Facilities Management Program Earns Award Three Years Running


    By Sarah Tomoser

    The BYU facilities management program recently won the Interna-tional Facilities Management Asso-ciation [IFMA] student chapter of the year award for the third year in a row.

    ?I think it?s a very positive and distinctive award, of all the facility management programs not only in the United States but in other countries, it shows the quality of the program here at BYU,? said Bruce Alexander, a senior from Saranac, N.Y., majoring in facilities management.

    The award was presented to 17 students in San Diego, Calif. at the World Work Peace convention. IFMA is the largest association of facilities management in the world.

    “It”s fairly significant when over 500 top executives hear BYU win, especially for the third year in a row, when some of our competitors are Wentworth College, Cornell Uni-versity and Georgia Tech. I think that alone says a lot about our students and faculty,” said Nathan Christen-sen, the president of IFMA, from Farmington, Utah.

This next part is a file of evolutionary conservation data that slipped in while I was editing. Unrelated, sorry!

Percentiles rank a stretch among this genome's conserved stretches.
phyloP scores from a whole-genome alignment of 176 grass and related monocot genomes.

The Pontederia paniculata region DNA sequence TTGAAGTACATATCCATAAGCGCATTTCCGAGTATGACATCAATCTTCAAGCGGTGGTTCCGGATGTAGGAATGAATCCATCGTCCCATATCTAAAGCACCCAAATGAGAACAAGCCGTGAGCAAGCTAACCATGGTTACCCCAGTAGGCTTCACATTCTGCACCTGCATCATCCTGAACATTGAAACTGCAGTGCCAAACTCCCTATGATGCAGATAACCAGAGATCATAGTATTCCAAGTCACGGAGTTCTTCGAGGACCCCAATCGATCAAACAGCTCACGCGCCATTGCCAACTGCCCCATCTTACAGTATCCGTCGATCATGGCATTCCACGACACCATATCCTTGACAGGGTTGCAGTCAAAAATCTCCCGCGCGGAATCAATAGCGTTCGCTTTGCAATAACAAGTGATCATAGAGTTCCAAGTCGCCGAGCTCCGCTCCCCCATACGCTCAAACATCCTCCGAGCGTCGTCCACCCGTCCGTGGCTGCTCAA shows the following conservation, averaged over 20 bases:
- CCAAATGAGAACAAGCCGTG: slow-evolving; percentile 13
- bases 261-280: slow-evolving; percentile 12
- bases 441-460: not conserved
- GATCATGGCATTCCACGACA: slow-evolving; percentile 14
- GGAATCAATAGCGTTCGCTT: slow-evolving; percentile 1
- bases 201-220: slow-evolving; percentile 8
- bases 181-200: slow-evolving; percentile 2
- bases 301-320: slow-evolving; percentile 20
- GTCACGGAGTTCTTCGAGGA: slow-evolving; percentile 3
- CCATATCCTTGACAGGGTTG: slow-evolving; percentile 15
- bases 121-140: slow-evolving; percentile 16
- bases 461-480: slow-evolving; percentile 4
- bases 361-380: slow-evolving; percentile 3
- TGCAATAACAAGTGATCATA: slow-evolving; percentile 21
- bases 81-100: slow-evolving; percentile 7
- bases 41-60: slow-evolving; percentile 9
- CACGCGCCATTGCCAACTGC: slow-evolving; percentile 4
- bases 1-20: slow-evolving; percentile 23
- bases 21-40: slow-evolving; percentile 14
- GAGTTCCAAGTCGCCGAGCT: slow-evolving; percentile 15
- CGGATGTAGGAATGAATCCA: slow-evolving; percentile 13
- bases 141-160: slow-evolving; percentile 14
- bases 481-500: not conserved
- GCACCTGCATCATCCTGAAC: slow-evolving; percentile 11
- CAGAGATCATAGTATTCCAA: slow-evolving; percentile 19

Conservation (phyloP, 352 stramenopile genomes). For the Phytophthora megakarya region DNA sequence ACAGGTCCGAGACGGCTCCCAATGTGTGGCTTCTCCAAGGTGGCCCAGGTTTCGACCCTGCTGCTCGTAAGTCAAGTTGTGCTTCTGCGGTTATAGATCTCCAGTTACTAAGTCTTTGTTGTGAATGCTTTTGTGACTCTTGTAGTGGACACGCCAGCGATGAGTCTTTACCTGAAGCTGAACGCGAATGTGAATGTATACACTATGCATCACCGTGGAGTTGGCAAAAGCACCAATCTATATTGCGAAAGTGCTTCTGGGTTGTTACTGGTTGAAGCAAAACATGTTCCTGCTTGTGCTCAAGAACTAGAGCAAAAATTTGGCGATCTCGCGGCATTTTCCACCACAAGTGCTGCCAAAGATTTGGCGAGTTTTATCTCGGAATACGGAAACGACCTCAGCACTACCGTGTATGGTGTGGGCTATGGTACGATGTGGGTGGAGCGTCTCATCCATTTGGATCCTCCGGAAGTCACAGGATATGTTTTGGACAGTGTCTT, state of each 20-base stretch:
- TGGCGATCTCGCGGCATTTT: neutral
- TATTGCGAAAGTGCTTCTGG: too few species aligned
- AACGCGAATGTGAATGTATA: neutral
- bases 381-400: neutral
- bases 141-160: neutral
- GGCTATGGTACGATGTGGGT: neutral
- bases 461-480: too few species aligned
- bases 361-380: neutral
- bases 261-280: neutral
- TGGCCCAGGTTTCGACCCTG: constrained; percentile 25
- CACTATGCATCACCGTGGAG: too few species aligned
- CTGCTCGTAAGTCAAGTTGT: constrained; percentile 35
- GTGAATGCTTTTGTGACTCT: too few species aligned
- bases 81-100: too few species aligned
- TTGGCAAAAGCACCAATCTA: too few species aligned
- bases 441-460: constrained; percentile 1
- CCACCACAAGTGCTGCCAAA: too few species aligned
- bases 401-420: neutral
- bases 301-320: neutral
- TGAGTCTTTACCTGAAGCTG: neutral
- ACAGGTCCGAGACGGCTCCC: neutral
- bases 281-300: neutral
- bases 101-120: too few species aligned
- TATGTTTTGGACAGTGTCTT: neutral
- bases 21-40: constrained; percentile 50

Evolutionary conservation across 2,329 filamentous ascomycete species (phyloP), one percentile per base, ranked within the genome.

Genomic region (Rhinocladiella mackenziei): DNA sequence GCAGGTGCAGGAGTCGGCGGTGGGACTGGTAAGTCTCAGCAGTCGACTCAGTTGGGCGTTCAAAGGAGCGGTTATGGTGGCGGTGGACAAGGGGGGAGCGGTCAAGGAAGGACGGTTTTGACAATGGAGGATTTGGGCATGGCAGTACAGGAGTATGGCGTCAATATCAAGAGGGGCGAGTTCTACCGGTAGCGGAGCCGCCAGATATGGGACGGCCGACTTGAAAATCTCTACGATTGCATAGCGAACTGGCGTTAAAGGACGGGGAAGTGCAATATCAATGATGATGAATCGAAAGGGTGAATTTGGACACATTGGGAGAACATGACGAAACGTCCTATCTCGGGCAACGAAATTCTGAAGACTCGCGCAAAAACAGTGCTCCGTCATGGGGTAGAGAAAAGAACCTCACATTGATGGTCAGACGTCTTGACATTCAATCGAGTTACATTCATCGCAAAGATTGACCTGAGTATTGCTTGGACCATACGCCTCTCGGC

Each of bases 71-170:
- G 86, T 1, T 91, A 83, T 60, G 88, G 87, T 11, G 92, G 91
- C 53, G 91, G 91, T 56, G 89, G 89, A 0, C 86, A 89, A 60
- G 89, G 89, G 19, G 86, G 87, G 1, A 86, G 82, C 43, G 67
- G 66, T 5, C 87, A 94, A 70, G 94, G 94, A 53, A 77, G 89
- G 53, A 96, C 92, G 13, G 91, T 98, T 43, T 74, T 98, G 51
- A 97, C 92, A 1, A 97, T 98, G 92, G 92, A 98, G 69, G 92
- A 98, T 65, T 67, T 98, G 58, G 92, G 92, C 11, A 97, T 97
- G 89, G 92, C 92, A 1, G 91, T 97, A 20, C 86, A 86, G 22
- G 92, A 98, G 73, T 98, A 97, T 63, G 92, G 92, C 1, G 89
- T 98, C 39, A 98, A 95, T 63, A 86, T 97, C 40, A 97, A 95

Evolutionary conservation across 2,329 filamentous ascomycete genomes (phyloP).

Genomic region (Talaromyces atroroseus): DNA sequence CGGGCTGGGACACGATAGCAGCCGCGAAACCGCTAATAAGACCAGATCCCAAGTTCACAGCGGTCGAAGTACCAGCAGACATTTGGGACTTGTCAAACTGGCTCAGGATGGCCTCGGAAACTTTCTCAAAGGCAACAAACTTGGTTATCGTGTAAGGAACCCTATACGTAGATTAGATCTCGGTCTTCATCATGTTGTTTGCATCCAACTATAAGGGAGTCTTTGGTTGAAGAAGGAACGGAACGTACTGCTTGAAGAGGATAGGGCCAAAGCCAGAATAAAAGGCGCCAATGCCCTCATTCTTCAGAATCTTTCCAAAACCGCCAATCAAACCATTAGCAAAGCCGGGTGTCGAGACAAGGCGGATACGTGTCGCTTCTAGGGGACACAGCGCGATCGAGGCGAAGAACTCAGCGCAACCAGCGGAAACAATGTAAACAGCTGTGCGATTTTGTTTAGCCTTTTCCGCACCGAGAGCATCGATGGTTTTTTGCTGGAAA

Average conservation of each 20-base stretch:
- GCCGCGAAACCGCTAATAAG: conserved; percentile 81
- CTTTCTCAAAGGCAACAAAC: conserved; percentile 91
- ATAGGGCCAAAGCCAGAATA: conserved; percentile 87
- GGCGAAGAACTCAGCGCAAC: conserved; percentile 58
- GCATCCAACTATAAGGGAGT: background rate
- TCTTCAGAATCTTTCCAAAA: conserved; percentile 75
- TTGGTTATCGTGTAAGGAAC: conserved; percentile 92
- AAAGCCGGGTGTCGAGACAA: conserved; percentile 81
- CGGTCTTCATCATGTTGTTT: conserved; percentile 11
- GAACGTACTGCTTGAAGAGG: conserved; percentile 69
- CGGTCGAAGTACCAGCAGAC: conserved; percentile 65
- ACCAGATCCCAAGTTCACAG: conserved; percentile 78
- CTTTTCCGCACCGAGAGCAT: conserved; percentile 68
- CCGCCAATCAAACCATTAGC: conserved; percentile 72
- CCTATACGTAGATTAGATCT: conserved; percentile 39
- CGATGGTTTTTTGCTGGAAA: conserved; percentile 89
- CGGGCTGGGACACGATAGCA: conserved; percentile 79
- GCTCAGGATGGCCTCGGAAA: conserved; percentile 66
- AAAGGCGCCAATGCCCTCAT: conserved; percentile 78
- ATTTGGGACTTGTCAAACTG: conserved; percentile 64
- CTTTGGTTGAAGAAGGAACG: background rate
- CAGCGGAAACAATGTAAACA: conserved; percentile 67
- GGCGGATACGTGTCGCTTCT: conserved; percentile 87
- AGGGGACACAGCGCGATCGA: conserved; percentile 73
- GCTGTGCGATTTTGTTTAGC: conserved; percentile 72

Facility managers ensure the supervision of planning, renovation and maintenance of buildings and grounds. Some of the buildings that are commonly maintained are air-ports, resorts, corporate buildings, convention centers, hotels and hospi-tals.

    The demand for facilities man-agement graduates is great. The av-erage age of facility managers in the field currently is 60, said Jeff Camp-bell, an associate professor of facili-ties management. This opens up many opportunities for graduates to obtain quality jobs.

    “We have experienced 100% job placement for the past few years, as long as graduates are willing to move outside Utah county,? Christensen said. ?Some students have already received offers.?

    The facilities management pro-gram is a limited enrollment program, with a 40-50 percent acceptance rate.

    ?BYU produces quality students which get quality jobs,? Christensen said.

    The impressive coursework and prestigious achievements of the facili-ties management program are attract-ing attention from potential students around the country.

    Alexander looked into several programs and BYU was the one he wanted to attend, although he is not a member of The Church of Jesus Christ of Latter-day Saints.

    ?It just has more to offer in vari-ety and quality. It?s been a great ex-perience,? Alexander said. ?When I went into the program, I thought that it would be great and it?s been better than that.

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